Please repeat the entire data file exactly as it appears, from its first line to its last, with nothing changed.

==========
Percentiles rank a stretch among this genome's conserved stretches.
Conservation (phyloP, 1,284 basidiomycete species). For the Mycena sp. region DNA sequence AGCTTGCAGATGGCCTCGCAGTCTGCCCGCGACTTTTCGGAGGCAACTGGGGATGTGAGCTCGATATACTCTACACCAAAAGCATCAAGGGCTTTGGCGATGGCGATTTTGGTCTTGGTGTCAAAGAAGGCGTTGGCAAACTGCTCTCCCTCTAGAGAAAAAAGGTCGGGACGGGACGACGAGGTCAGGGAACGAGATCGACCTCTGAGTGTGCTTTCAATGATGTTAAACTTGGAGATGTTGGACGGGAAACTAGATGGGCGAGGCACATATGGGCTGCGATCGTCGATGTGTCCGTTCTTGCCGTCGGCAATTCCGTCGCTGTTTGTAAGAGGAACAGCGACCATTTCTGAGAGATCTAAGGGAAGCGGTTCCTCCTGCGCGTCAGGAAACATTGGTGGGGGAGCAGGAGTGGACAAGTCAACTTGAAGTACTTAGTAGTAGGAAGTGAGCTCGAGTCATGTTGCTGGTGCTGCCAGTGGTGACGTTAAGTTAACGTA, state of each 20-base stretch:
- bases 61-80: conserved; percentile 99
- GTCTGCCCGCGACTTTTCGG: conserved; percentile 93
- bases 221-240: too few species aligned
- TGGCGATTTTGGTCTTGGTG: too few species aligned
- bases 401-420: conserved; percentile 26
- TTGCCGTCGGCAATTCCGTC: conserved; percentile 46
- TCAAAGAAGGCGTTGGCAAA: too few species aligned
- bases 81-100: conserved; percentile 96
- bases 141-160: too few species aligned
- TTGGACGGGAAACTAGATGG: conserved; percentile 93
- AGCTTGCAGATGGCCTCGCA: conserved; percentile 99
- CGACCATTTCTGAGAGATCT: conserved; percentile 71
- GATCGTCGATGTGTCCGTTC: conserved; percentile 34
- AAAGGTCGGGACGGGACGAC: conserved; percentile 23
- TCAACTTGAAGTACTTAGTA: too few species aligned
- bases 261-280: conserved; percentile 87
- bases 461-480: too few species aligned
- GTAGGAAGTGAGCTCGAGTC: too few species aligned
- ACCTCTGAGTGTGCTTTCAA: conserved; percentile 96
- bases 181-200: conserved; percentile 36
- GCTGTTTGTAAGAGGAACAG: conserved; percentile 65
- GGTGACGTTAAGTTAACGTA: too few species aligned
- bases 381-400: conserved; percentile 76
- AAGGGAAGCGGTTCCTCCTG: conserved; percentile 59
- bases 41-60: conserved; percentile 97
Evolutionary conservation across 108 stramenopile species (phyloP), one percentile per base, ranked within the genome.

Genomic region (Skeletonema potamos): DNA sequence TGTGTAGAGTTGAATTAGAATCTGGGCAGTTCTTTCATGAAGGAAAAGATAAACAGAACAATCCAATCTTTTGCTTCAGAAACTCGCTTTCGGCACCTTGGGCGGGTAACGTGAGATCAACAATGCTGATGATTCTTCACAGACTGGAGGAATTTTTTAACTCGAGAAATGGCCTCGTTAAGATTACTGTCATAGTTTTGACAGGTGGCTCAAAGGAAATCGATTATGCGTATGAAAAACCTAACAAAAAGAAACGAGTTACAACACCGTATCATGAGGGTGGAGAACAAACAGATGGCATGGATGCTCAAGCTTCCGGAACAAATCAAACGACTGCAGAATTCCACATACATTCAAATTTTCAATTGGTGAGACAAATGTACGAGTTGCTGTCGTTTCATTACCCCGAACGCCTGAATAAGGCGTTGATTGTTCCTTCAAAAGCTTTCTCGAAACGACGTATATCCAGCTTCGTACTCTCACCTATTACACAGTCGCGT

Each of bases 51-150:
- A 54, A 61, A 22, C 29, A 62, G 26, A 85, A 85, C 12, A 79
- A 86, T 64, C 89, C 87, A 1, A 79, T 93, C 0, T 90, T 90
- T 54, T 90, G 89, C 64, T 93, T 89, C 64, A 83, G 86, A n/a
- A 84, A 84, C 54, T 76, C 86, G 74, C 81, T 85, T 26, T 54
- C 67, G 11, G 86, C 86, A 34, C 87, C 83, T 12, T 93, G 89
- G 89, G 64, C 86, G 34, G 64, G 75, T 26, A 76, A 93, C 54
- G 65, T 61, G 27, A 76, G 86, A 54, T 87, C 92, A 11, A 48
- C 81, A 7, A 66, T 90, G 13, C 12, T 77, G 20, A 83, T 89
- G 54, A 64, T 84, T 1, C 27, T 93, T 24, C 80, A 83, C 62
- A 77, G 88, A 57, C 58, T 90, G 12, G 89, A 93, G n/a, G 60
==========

Percentiles rank a stretch among this genome's conserved stretches.
Conservation (phyloP, 1,284 basidiomycete species). For the Mycena sp. region DNA sequence AGCTTGCAGATGGCCTCGCAGTCTGCCCGCGACTTTTCGGAGGCAACTGGGGATGTGAGCTCGATATACTCTACACCAAAAGCATCAAGGGCTTTGGCGATGGCGATTTTGGTCTTGGTGTCAAAGAAGGCGTTGGCAAACTGCTCTCCCTCTAGAGAAAAAAGGTCGGGACGGGACGACGAGGTCAGGGAACGAGATCGACCTCTGAGTGTGCTTTCAATGATGTTAAACTTGGAGATGTTGGACGGGAAACTAGATGGGCGAGGCACATATGGGCTGCGATCGTCGATGTGTCCGTTCTTGCCGTCGGCAATTCCGTCGCTGTTTGTAAGAGGAACAGCGACCATTTCTGAGAGATCTAAGGGAAGCGGTTCCTCCTGCGCGTCAGGAAACATTGGTGGGGGAGCAGGAGTGGACAAGTCAACTTGAAGTACTTAGTAGTAGGAAGTGAGCTCGAGTCATGTTGCTGGTGCTGCCAGTGGTGACGTTAAGTTAACGTA, state of each 20-base stretch:
- bases 61-80: conserved; percentile 99
- GTCTGCCCGCGACTTTTCGG: conserved; percentile 93
- bases 221-240: too few species aligned
- TGGCGATTTTGGTCTTGGTG: too few species aligned
- bases 401-420: conserved; percentile 26
- TTGCCGTCGGCAATTCCGTC: conserved; percentile 46
- TCAAAGAAGGCGTTGGCAAA: too few species aligned
- bases 81-100: conserved; percentile 96
- bases 141-160: too few species aligned
- TTGGACGGGAAACTAGATGG: conserved; percentile 93
- AGCTTGCAGATGGCCTCGCA: conserved; percentile 99
- CGACCATTTCTGAGAGATCT: conserved; percentile 71
- GATCGTCGATGTGTCCGTTC: conserved; percentile 34
- AAAGGTCGGGACGGGACGAC: conserved; percentile 23
- TCAACTTGAAGTACTTAGTA: too few species aligned
- bases 261-280: conserved; percentile 87
- bases 461-480: too few species aligned
- GTAGGAAGTGAGCTCGAGTC: too few species aligned
- ACCTCTGAGTGTGCTTTCAA: conserved; percentile 96
- bases 181-200: conserved; percentile 36
- GCTGTTTGTAAGAGGAACAG: conserved; percentile 65
- GGTGACGTTAAGTTAACGTA: too few species aligned
- bases 381-400: conserved; percentile 76
- AAGGGAAGCGGTTCCTCCTG: conserved; percentile 59
- bases 41-60: conserved; percentile 97
Evolutionary conservation across 108 stramenopile species (phyloP), one percentile per base, ranked within the genome.

Genomic region (Skeletonema potamos): DNA sequence TGTGTAGAGTTGAATTAGAATCTGGGCAGTTCTTTCATGAAGGAAAAGATAAACAGAACAATCCAATCTTTTGCTTCAGAAACTCGCTTTCGGCACCTTGGGCGGGTAACGTGAGATCAACAATGCTGATGATTCTTCACAGACTGGAGGAATTTTTTAACTCGAGAAATGGCCTCGTTAAGATTACTGTCATAGTTTTGACAGGTGGCTCAAAGGAAATCGATTATGCGTATGAAAAACCTAACAAAAAGAAACGAGTTACAACACCGTATCATGAGGGTGGAGAACAAACAGATGGCATGGATGCTCAAGCTTCCGGAACAAATCAAACGACTGCAGAATTCCACATACATTCAAATTTTCAATTGGTGAGACAAATGTACGAGTTGCTGTCGTTTCATTACCCCGAACGCCTGAATAAGGCGTTGATTGTTCCTTCAAAAGCTTTCTCGAAACGACGTATATCCAGCTTCGTACTCTCACCTATTACACAGTCGCGT

Each of bases 51-150:
- A 54, A 61, A 22, C 29, A 62, G 26, A 85, A 85, C 12, A 79
- A 86, T 64, C 89, C 87, A 1, A 79, T 93, C 0, T 90, T 90
- T 54, T 90, G 89, C 64, T 93, T 89, C 64, A 83, G 86, A n/a
- A 84, A 84, C 54, T 76, C 86, G 74, C 81, T 85, T 26, T 54
- C 67, G 11, G 86, C 86, A 34, C 87, C 83, T 12, T 93, G 89
- G 89, G 64, C 86, G 34, G 64, G 75, T 26, A 76, A 93, C 54
- G 65, T 61, G 27, A 76, G 86, A 54, T 87, C 92, A 11, A 48
- C 81, A 7, A 66, T 90, G 13, C 12, T 77, G 20, A 83, T 89
- G 54, A 64, T 84, T 1, C 27, T 93, T 24, C 80, A 83, C 62
- A 77, G 88, A 57, C 58, T 90, G 12, G 89, A 93, G n/a, G 60